Urban Forestry Fellow at the 2023 ISA Conference
As the Urban Forestry Fellow at Morris Arboretum & Gardens, I visit new places all over the Philadelphia region to see trees in their various states of life and meet the people that care for them. In a short time, I have grown to love these intertwined interactions between trees and people. Recently I had the opportunity to fly to another new place a bit outside of the Philadelphia region, leaving behind the verdant forest of the East Coast for the golden deserts of Albuquerque, New Mexico to attend the International Society of Arboriculture (ISA) annual conference. The ISA is entering its 100th year of caring for trees, with its mission statement as follows: “Through research, technology, and education, ISA promotes the professional practice of arboriculture and fosters a greater worldwide awareness of the benefits of trees.” In other words, if you are a tree person, this is the place to be.
I have never attended a conference before, and as the sole attendee from Morris I was nervous about being a good representative of our city and trees. Whatever anxieties I might have had quickly melted away during the keynote address when Florence Williams, author of The Nature Fix, stepped on stage. She spoke about how being in and amongst trees, appreciating their beauty, and being in awe of them can create a cascade of physical and mental health benefits. I sat there thinking about the green spaces in my life, like the grove of dawn-redwoods at Morris, and I could feel myself settling in and gathering excitement for the days to come.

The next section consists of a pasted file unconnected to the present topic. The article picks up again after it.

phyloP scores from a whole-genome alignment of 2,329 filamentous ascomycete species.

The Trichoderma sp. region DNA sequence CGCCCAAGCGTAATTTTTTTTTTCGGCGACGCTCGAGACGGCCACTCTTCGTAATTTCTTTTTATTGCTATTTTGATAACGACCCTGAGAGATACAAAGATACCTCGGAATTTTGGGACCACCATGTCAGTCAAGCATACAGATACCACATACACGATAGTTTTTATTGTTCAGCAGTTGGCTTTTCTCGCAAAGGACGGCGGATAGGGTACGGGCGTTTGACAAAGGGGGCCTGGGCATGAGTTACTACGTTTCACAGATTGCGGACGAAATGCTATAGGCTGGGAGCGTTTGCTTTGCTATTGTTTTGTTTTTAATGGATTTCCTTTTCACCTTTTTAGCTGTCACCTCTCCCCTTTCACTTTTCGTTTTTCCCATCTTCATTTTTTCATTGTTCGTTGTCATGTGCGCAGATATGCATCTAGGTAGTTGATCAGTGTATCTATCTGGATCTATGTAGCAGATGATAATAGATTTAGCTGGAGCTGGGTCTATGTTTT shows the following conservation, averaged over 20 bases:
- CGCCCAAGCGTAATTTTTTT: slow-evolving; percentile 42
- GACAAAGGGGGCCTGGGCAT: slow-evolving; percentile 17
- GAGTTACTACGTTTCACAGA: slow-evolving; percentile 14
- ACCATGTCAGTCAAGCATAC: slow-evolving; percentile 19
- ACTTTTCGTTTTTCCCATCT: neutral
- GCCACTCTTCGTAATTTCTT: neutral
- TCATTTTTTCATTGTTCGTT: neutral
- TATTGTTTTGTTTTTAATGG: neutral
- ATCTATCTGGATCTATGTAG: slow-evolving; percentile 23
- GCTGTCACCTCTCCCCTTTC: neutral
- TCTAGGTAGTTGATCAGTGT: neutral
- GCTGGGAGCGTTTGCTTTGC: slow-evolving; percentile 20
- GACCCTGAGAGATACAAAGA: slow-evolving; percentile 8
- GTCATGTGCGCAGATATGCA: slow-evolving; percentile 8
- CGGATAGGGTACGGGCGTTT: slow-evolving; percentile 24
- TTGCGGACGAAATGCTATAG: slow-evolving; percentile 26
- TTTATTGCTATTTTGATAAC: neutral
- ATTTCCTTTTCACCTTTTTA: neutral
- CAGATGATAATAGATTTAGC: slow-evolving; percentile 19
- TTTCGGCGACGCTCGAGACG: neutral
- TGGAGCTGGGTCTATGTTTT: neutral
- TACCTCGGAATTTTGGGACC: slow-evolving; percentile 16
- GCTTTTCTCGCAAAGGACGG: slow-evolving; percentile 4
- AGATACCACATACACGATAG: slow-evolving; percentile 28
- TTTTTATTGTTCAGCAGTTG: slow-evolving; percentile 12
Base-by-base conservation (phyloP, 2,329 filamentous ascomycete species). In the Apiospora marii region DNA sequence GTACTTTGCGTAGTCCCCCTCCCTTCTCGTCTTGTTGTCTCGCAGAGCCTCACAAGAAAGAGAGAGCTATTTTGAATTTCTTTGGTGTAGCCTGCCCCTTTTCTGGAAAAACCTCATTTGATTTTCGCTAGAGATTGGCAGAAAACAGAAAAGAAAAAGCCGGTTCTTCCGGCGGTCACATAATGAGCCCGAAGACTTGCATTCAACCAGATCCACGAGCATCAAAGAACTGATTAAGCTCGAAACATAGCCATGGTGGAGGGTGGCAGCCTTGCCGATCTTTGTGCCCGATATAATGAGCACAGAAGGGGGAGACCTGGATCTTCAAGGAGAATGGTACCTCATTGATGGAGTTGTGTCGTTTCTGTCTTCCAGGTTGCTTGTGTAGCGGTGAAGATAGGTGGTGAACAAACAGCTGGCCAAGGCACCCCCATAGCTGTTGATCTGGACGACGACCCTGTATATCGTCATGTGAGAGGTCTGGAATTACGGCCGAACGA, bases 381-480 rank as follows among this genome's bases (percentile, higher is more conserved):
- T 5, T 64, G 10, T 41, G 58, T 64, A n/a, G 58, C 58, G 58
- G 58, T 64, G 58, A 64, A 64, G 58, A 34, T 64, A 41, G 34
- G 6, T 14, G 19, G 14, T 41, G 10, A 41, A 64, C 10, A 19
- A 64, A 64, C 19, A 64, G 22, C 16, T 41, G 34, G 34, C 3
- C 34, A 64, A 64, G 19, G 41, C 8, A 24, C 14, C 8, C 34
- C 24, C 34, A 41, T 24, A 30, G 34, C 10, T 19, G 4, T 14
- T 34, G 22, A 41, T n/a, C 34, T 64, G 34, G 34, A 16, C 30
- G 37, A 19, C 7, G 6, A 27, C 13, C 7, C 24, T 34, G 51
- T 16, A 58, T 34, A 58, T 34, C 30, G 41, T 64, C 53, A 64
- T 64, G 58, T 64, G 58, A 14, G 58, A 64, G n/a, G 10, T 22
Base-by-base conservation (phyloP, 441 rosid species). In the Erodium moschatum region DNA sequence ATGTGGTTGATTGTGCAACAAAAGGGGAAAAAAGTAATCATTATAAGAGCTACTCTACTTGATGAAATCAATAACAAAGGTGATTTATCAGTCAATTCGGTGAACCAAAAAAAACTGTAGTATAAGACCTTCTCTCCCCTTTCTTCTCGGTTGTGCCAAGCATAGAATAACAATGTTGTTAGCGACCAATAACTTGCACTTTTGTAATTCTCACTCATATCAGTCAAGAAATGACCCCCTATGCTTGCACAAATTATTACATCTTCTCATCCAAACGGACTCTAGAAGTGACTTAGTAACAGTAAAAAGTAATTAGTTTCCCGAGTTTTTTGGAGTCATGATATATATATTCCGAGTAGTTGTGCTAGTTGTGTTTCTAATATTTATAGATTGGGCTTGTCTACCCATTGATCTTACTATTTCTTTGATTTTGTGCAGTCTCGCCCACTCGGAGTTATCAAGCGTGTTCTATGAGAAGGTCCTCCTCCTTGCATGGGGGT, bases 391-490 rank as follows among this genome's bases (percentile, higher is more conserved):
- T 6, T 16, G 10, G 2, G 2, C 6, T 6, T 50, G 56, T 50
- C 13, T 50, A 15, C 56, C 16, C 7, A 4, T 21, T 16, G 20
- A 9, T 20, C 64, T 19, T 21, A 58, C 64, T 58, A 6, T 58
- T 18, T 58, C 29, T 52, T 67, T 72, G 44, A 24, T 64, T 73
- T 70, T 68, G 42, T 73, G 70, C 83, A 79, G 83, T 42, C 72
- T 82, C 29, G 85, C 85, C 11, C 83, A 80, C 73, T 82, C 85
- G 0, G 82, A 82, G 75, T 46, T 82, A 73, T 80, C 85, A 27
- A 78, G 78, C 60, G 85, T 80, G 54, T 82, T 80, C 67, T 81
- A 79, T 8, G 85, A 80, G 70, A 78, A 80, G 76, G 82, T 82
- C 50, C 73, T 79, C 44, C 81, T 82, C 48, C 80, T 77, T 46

The ensuing time was filled to the brim with talks of trees from experts and professionals all over the world. There were talks about building soil for trees, caring for trees during construction, Indigenous management of trees, fire management and trees, trees and their fungal interactions, and so much more. The air was filled with appreciation for the trees and the work that everyone was doing for them. In between talks, I met new people from different corners of the world and talked about their trees and their people while I described the Morris to them.
Inside the cavernous convention center gathering spaces there was a noticeable lack of trees, but that didn’t seem to matter. I could still feel the cascading physical and mental benefits of a forest in those treeless rooms. It was the people who were creating a forest-like environment: welcoming, beautiful, and awe inspiring. I was getting my nature fix from people.
The mission of Morris Arboretum & Gardens is to connect plants, people, and place. In other words, it is a place for plants and for people—there is no place if either is missing. The ISA conference sent me back to Philly with a deeper appreciation for the trees that bring people together, and for the people that make being together worthwhile.